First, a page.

Well Irish fans, the #5 ranking was fun for the week that it lasted.
I, along with 3 MSU alumni that I call friends every day of the year except yesterday, made the 2-hour drive to East Lansing to catch the action in-person, looking forward to a clash of two top-5 teams.
What we got was a weird game full of runs and huge momentum shifts, with the Spartans having the vast majority of the momentum and ultimately blowing the Irish out down the stretch.
Below are my recap and observations from inside the newly-renovated Breslin Center at MSU, which I have never seen before and thus none of the renovation had any impact on me whatsoever.
We didn’t get into town until 6-something PM, and because we stopped to grab a quick bite to eat at Conrad’s (we went to Crunchy’s but realized we would miss tipoff if we waited to eat there — I got to hang out in the Crunchy’s alley for a few minutes, though, which was pretty cool!!!), I did not see any of the pregame festivities.
We hopped into our seats after the national anthem and introductions, and the game started immediately after that.
The Fighting Irish followed up their slow 1st half start against Wichita State last week in the Maui Invitational title game with another massively slow start in East Lansing. The Spartans, on the other hand, came out firing, with G Cassius Winston knocking down a three on the first possession of the game and F Nick Ward getting himself a bucket to make it a quick 5-0 lead for MSU.
By the under-16 timeout, Michigan State had already scored 14 points to Notre Dame’s 8, which was mainly propped up by 5 points from sophomore TJ Gibbs and a 3-pointer from junior Rex Pflueger.
During the under-16 timeout, the MSU dance team performed a dance, and I couldn’t believe that they didn’t bring pom poms out only to toss them aside to the delight of the student section, just as the ND pom squad does. Someone should tell them what the fans want, and maybe there’d be more excitement about their performances. Also during this timeout, I saw the kid in the gold jacket and hat who is in the front row of all the ND football and basketball student sections. I was very pleased that he made the trip.
Less than 2 minutes after game action resumed following the first media timeout, Notre Dame found themselves quickly down 20-8, and Mike Brey called a timeout to try to settle down a team that was playing sloppy offense and very porous defense while doing next to nothing rebounding the ball (they had just one rebound as a team essentially halfway through the first half. ONE!!!).
At this point, it was clear that the team needed Maui Brey to get inspired enough to take on such a huge, athletic, physical team as the Spartans. They were taking away everything the Irish wanted to do on offense, with BONZIE being neutralized by Jaren Jackson Jr.’s length and shot-blocking ability and guys like Winston, Joshua Langford, and Lourawls “Tum Tum” Nairn Jr. pestering Matt Farrell and Gibbs on the perimeter. Furthermore, Ward and co. were absolutely CLEANING UP on the glass.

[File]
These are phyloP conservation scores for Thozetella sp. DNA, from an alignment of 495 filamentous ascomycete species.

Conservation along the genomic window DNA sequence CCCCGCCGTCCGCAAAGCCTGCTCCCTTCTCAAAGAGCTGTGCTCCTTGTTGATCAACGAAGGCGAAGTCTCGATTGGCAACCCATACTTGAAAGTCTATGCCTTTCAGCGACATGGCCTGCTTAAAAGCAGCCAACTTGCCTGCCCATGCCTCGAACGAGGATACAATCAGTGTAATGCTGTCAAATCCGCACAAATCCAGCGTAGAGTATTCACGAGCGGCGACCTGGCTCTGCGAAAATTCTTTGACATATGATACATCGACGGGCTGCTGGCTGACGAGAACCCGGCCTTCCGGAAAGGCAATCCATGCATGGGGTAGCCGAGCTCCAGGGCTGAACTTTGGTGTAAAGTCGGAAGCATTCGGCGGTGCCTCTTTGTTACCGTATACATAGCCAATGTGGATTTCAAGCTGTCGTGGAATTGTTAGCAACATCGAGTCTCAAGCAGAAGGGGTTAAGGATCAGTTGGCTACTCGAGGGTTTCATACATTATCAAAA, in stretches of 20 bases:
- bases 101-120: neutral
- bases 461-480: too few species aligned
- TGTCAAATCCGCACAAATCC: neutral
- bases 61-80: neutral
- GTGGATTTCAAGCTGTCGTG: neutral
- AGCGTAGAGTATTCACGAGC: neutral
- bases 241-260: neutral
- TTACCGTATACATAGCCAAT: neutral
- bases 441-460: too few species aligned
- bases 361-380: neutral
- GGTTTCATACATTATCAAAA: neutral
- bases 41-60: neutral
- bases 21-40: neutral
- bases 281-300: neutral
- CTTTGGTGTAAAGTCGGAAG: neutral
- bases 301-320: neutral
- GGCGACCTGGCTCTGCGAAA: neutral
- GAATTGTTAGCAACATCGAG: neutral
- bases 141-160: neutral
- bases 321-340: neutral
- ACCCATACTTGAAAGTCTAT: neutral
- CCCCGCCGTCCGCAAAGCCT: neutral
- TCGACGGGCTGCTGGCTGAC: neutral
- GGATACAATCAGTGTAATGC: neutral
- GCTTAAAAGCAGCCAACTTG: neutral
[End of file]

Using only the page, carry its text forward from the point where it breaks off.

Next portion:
And none of what I said even included future NBA lottery pick Miles Bridges, who is as good as advertised when he wants to be. Bridges was held relatively in check by Rex Pflueger and by the ND zone defense on the night, held to just 14 points on 6-of-15 shooting. But he still made tons of plays, served as a great decoy to allow guys like Langford to have huge nights, and delivered on multiple awesome alley-oops, including one in the first half in transition that nearly brought the house down, and, which replays showed, was a dunk that was thrown down on top of his own teammate, Ward, who was also looking to get a bucket of his own in transition as he saw the pass hurtling toward him.
Miles Bridges alley-oop. Nasty pic.twitter.com/1sOSJV0wgK— Kevin Marchina (@kg_holler) December 1, 2017
Long story short: Miles Bridges is the real deal, and Rex Pflueger deserves plenty of credit for keeping him contained for most of the game. Bridges needs to be more aggressive attacking the hoop, but it’s still very evident how good he is and how good he will be in the NBA next season.
At the under-12 timeout, MSU held a 27-11 lead and Langford was leading the way for the Spartans, catching fire in the first half from mid-range.
During that timeout, MSU did a panoramic photo of the arena. I held a thumbs up for a good 15 seconds before getting tired of doing so. Hopefully the camera panned over me during that time.
As the half continued, BONZIE continued to struggle to get shots up down low with the size of Jackson Jr., Ward, etc. Luckily for him, Jackson Jr. got into foul trouble in both halves, giving BONZIE the opportunity to not have his shot absolutely swatted away like what happened when he and other Irish teammates tried to shoot near Jackson Jr. on a couple different occasions. If it weren’t for the foul trouble that limited him to just 14 minutes, I think Jaren Jackson Jr. gets a lot more than the 3 blocks he accumulated.
ND went on a blistering 4-0 run to cut the deficit to 16, but a couple MSU free throws made it 33-15 at the under-8 first half timeout.
This led us to MSU’s first T-Shirt Toss Time, which went not quite how I expected. At Purcell, you always see tons of grown-ass adults jumping up and clamoring for a free t-shirt they definitely don’t need and which might not even fit them. But at MSU, the majority of the adults I could see were not excitedly begging for a shirt to be shot out of a cannon at them.